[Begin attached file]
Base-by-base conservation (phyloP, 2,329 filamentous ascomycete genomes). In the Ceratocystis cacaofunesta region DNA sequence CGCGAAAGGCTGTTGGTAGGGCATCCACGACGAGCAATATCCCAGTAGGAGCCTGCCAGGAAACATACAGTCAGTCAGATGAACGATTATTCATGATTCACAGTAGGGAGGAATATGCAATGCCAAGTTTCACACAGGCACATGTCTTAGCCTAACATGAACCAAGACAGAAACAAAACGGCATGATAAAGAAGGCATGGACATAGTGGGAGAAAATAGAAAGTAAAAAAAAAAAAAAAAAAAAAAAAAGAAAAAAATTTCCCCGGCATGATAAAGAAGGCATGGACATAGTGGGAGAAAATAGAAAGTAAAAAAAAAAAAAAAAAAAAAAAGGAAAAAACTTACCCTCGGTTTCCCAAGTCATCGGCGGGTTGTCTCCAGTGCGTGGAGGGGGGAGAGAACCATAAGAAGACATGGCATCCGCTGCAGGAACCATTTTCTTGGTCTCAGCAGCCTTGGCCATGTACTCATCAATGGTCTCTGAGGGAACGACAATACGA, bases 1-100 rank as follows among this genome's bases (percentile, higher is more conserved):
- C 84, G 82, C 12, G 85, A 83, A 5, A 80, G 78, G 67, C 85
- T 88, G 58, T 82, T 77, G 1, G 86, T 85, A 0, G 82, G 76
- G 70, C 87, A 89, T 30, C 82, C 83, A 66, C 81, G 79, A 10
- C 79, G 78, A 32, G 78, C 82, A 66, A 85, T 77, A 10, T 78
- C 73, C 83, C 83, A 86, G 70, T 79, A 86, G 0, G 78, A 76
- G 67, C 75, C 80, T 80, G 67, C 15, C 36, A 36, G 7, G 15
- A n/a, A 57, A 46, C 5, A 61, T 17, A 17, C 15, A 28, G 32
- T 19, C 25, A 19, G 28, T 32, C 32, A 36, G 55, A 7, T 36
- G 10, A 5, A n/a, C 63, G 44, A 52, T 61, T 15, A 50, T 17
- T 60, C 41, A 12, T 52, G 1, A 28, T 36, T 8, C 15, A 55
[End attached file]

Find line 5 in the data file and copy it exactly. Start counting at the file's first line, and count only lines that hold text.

- C 79, G 78, A 32, G 78, C 82, A 66, A 85, T 77, A 10, T 78